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Thursday, July 25, 2024

Pakistan’s Nuclear Arsenal Grows: 170 Warheads and Counting

Prominent American nuclear scientists have estimated that Pakistan currently possesses around 170 nuclear warheads, and this number may potentially increase to approximately 200 by 2025, based on the current expansion rate.

As reported by PTI, citing the Nuclear Notebook column published in the Bulletin of the Atomic Scientists on September 11, the scientists explained, “We estimate that Pakistan now has a nuclear weapons stockpile of approximately 170 warheads. The US Defense Intelligence Agency projected in 1999 that Pakistan would have 60 to 80 warheads by 2020, but several new weapon systems have been fielded and developed since then, which leads us to a higher estimate.”

The Nuclear Notebook is a regular feature produced by the Federation of American Scientists’ Nuclear Information Project. It is authored by Project Director Hans M. Kristensen, Senior Research Fellow Matt Korda, and Research Associate Eliana Johns. This column has been a consistent publication in the Bulletin of the Atomic Scientists since 1987.

The scientists noted that their estimate comes with considerable uncertainty due to the limited information available about Pakistan’s nuclear arsenal, as neither Pakistan nor other countries publish detailed information about it.

Given the lack of reliable data from Pakistan, the Nuclear Notebook used a methodology that relied on a combination of open-source materials and analytical work for their estimates. Their information sources included both state-originating data, such as government announcements, declassified documents, budgetary information, military demonstrations, and treaty disclosures, as well as non-state-originating data, such as media reports, think tank assessments, and industry publications. Additionally, they made extensive use of commercial satellite imagery as part of their data sources.

The scientists also noted that with Pakistan developing new delivery systems, four plutonium production reactors, and an expanding uranium enrichment infrastructure, the country’s nuclear stockpile could potentially increase further over the next few years. The rate of growth will depend on various factors, including Pakistan’s nuclear-capable launchers, evolving nuclear strategy, and India’s nuclear arsenal’s growth. They estimated that the stockpile could reach around 200 warheads by the late 2020s if the current growth rate continues.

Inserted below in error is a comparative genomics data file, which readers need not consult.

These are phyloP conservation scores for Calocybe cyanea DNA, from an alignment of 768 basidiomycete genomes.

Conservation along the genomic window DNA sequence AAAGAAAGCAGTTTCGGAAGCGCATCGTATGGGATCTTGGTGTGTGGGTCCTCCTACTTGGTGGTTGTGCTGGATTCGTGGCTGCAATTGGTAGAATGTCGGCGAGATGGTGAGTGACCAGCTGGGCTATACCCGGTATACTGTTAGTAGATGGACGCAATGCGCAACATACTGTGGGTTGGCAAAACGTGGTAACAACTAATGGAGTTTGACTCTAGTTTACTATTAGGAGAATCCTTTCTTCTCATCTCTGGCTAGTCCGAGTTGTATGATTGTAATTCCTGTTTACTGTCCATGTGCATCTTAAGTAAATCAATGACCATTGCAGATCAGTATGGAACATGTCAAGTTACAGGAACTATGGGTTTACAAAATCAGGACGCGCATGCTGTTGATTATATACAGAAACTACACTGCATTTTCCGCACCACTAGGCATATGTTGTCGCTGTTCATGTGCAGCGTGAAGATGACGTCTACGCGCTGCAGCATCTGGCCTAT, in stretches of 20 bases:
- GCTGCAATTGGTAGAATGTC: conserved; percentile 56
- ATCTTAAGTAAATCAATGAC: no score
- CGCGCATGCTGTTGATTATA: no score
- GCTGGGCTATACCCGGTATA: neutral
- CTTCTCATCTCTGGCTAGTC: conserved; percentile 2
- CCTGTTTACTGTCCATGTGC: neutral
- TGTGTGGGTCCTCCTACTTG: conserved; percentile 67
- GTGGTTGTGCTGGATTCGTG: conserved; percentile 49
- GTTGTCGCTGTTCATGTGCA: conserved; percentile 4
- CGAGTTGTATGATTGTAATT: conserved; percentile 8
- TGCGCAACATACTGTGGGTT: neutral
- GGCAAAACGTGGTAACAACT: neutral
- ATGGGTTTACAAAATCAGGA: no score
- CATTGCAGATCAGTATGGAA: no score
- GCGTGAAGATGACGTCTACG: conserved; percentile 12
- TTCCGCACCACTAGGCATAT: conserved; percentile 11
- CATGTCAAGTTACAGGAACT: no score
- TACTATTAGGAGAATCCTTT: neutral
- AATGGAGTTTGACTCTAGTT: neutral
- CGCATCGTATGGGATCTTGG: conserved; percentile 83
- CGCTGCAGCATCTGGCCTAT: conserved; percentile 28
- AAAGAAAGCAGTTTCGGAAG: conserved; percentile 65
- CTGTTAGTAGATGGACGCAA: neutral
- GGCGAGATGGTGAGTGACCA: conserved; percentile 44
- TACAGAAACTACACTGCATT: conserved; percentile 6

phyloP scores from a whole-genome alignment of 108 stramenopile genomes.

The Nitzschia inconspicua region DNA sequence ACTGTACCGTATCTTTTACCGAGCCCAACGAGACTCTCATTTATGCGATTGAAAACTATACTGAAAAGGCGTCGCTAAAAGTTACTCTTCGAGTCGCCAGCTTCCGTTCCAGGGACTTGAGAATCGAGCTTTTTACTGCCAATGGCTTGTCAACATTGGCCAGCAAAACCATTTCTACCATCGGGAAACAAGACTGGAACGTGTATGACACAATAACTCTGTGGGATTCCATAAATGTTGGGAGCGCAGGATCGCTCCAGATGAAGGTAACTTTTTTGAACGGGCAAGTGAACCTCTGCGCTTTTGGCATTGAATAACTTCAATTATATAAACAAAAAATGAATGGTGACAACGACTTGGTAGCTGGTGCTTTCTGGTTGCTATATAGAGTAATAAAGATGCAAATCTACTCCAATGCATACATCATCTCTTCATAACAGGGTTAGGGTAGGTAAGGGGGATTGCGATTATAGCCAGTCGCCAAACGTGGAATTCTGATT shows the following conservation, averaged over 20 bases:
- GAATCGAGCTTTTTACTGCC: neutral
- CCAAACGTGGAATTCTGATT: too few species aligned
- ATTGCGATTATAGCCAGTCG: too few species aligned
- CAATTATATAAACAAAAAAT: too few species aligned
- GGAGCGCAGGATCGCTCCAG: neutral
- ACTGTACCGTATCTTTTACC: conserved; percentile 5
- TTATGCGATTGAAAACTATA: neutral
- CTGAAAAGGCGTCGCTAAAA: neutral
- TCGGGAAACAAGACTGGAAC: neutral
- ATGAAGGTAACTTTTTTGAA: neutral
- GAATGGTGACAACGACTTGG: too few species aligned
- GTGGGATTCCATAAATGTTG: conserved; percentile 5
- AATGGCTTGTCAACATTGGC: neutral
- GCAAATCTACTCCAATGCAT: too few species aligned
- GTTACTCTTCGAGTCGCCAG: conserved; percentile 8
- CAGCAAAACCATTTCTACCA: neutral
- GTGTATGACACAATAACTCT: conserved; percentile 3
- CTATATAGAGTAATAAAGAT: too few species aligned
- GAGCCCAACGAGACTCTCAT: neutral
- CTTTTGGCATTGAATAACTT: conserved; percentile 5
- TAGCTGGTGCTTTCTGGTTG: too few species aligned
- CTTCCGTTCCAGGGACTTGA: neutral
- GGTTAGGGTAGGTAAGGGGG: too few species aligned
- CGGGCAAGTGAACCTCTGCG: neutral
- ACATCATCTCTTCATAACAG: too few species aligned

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However, they also suggested that Pakistan’s nuclear arsenal might begin to level off as its current weapons programs are completed, unless India significantly expands its arsenal or builds up its conventional forces.

The scientists also acknowledged that calculating stockpile size based solely on fissile material inventory could overestimate the number of nuclear warheads, but they estimated that Pakistan is currently producing enough fissile material to potentially build 14 to 27 new warheads per year, with an actual annual increase in the stockpile of around 5 to 10 warheads.

In addition to estimating the number of warheads, the Nuclear Notebook provided information on Pakistan’s nuclear-capable aircraft and air-delivered weapons, as well as details about the country’s ballistic missile systems, cruise missiles, and missile bases and facilities.

It’s worth noting that the total number and location of Pakistan’s nuclear-capable missile bases and facilities remain unknown, but the Nuclear Notebook listed several missile bases and provided coordinates and other details.

The scientists also discussed Pakistan’s family of ground- and sea-launched cruise missiles and their development, as well as the development of multiple-warhead capabilities intended as a countermeasure against India’s ballistic missile defense system. They acknowledged the limited public information available about warhead production but mentioned the suspicion that Pakistan Ordnance Factories near Wah, northwest of Islamabad, serve a role in this regard.

John Collins
John Collins
John is an esteemed journalist and author renowned for their incisive reporting and deep insights into global affairs. As a prominent contributor to City Telegraph, John brings over 5 years of experience covering diverse geopolitical landscapes, from the corridors of power in major capitals to the frontlines of conflict zones.

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